Background: How transcriptionally regulated gene expression evolves under natural selection is an open question. The cost and benefit of gene expression are the driving factors. While the former can be determined by gratuitous induction, the latter is difficult to measure directly.
Results: We addressed this problem by decoupling the regulatory and metabolic function of the Escherichia coli lac system, using an inducer that cannot be metabolized and a carbon source that does not induce. Growth rate measurements directly identified the induced expression level that maximizes the metabolism benefits minus the protein production costs, without relying on models. Using these results, we established a controlled mismatch between sensing and metabolism, resulting in sub-optimal transcriptional regulation with the potential to improve by evolution. Next, we tested the evolutionary response by serial transfer. Constant environments showed cells evolving to the predicted expression optimum. Phenotypes with decreased expression emerged several hundred generations later than phenotypes with increased expression, indicating a higher genetic accessibility of the latter. Environments alternating between low and high expression demands resulted in overall rather than differential changes in expression, which is explained by the concave shape of the cross-environmental tradeoff curve that limits the selective advantage of altering the regulatory response.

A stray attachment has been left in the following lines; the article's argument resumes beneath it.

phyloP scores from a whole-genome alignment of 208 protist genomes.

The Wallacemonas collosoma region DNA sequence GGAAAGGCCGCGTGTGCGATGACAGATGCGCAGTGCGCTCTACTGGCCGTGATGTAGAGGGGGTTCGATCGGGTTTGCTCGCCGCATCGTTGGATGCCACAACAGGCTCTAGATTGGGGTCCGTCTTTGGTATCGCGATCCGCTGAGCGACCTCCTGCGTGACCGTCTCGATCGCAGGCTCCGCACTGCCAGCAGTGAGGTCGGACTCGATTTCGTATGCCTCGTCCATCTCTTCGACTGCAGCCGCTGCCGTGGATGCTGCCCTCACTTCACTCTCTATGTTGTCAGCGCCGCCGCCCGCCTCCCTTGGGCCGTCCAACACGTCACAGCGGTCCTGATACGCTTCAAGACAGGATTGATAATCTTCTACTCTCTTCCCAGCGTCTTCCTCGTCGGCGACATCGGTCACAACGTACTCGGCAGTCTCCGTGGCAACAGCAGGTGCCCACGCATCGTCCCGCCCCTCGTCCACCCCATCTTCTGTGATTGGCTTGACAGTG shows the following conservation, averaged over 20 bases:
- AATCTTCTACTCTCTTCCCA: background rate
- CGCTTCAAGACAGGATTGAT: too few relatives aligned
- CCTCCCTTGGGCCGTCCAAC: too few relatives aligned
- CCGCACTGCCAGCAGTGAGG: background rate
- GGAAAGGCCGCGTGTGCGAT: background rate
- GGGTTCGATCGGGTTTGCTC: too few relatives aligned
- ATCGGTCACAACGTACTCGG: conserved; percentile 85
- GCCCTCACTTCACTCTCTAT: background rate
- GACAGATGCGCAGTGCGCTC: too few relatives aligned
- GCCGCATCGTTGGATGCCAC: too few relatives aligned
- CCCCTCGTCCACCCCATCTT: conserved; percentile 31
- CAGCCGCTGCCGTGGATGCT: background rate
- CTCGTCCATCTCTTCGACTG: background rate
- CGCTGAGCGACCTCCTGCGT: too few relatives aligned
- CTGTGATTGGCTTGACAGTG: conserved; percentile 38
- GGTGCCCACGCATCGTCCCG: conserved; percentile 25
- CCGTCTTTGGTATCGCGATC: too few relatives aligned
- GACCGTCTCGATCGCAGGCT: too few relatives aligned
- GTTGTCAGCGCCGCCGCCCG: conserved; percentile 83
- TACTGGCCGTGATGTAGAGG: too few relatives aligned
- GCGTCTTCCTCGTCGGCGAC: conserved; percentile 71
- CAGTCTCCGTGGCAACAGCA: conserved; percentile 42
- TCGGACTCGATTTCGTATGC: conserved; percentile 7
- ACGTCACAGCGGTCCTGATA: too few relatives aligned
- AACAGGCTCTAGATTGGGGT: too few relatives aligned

Conclusions: This work indicates that the decoupling of regulatory and metabolic functions allows one to directly measure the costs and benefits that underlie the natural selection of gene regulation. Regulated gene expression is shown to evolve within several hundreds of generations to optima that are predicted by these costs and benefits. The results provide a step towards a quantitative understanding of the adaptive origins of regulatory systems.
- SPONTANEOUS MUTATION
- LAC REPRESSOR